Petrocaribe, the 19 member nation agreement for energy cooperation, is a political initiative that seeks to facilitate the access to hydrocarbons for Caribbean nations without the negative consequences of intermediation and speculation.
The program was initiated in 2005 by late Venezuelan president Hugo Chavez, to resolve the “asymmetries in access to energy resources through new favorable, equitable and fair exchange schemes between the countries of the Caribbean region,” most of them energy consumers and without state control of the supply of resources.
Venezuela, which has one of the largest hydrocarbon reserves in the world, ignored the needs of its neighbors for many years and instead, oriented its resources to meet the needs of the market and of rich countries. This changed under Chavez’s mandate.
Looking to the South
Petrocaribe corresponds to a change in the direction of Venezuela’s relations with the South, towards a vision of unity proposed under the Bolivarian Alternative for the Peoples of Our America (ALBA) and guided by the principles of solidarity and cooperation.
In addition to fostering solidarity among the Caribbean peoples, the creation of Petrocaribe was the first energy agreement based on cooperation, social development and justice signed between a group of states from any region in the world.
ALBA was born as an alternative to neoliberal proposals such as the Free Trade Agreement for the Americas (FTAA), with the revolutionary leader described as a "tool of imperialism for the exploitation of Latin America."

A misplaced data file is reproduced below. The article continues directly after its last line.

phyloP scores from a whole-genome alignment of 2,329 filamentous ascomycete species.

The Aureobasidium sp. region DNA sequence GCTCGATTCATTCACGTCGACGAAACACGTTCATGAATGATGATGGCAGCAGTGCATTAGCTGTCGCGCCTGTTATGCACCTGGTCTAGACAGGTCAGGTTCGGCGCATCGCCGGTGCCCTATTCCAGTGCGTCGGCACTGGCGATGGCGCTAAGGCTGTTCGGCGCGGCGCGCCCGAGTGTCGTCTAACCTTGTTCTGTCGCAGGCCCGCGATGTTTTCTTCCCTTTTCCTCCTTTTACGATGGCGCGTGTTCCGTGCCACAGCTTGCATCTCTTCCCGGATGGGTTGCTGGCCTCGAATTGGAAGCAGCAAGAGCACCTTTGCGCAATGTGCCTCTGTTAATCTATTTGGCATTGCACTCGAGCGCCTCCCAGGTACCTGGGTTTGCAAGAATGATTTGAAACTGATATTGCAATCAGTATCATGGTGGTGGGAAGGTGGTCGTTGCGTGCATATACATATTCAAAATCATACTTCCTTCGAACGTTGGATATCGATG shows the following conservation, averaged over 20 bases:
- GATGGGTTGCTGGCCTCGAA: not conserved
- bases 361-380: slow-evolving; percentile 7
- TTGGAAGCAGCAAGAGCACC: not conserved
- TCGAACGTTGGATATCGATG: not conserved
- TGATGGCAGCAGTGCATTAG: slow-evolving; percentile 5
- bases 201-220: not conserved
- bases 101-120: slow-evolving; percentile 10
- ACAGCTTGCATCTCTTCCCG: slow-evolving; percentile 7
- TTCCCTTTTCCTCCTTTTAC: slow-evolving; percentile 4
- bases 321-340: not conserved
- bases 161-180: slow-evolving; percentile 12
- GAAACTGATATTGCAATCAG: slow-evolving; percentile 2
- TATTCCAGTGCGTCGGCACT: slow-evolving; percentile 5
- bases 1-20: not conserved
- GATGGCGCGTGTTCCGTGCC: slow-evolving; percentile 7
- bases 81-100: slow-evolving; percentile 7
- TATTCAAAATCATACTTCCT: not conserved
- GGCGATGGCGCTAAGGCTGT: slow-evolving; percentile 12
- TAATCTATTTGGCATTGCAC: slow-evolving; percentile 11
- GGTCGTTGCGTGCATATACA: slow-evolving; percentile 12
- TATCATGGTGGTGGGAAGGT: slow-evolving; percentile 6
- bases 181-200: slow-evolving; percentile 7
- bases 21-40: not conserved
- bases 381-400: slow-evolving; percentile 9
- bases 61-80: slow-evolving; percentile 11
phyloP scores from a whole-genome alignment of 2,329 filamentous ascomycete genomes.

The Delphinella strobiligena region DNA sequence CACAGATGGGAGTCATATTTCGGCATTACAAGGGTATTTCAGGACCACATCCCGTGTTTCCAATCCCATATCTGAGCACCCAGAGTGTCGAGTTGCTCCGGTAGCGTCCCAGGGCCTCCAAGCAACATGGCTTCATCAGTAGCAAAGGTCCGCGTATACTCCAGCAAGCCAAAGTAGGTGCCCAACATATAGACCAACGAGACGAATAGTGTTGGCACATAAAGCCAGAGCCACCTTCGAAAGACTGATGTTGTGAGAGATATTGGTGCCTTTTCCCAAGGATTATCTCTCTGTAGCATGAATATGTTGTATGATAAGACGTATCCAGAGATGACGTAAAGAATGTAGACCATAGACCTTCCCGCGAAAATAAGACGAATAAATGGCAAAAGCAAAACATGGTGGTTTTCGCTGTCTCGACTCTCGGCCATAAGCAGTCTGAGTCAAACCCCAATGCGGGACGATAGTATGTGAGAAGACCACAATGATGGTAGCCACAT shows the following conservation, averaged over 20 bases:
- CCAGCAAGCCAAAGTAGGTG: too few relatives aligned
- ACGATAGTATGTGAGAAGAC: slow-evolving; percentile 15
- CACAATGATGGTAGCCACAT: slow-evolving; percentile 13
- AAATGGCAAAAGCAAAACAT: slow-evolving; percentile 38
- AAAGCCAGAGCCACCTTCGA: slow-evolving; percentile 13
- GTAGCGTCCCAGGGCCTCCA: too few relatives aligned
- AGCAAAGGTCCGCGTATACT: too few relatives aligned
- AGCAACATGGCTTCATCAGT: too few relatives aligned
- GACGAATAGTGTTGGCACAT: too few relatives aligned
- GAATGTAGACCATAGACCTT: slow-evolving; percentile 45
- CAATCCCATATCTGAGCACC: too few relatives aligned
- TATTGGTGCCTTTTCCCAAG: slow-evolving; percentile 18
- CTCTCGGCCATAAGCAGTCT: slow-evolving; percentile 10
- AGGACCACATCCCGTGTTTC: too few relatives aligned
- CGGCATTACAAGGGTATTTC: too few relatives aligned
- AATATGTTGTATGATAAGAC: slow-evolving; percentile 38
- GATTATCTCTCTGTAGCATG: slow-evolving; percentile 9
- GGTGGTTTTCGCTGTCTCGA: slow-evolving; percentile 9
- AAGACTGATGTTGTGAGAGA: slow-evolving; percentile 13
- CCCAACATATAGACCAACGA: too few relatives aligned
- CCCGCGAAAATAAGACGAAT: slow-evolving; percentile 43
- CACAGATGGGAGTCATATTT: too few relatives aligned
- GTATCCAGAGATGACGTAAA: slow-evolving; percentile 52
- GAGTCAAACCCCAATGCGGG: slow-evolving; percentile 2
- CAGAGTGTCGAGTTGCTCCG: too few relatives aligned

How does Petrocaribe work?
Petrocaribe is comprised of 19 nations: Antigua and Barbuda, Bahamas, Belize, Cuba, Dominican Republic, Grenada, Guatemala, Guyana, Haití, Honduras, Jamaica, Nicaragua, Dominican Republic, Saint Kitts and Nevis, Saint Lucia, Saint Vincent and the Grenadines, Suriname and Venezuela.
Based on the principles of solidarity of as part of Petrocaribe, Venezuela accepts payment of hydrocarbons provided through varying means, offering special prices for different goods and services.
According to former oil minister Rafael Ramirez, "we're not talking about discounts...We're talking about financial facilities, direct deliveries of products, [and] infrastructure."
Under Petrocaribe, the short term partial payment period for 60 percent of the Venezuelan oil bill increased from 30 to 90 days. The remaining 40 percent of the can be paid through a 17-25 year financing agreement with 1 percent interest if oil prices are above US$40 per barrel.
In exchange for oil, Venezuela accepts payment in goods and services at lower price. As such, Cuba pays part of its bill through medical, education and sport services, while Nicaragua pays with meat and milk, and the Dominican Republic sends black beans. By 2013, Venezuela had received 1,410,000 tons of basic food items, including textiles and 62,000 cattle through Petrocaribe.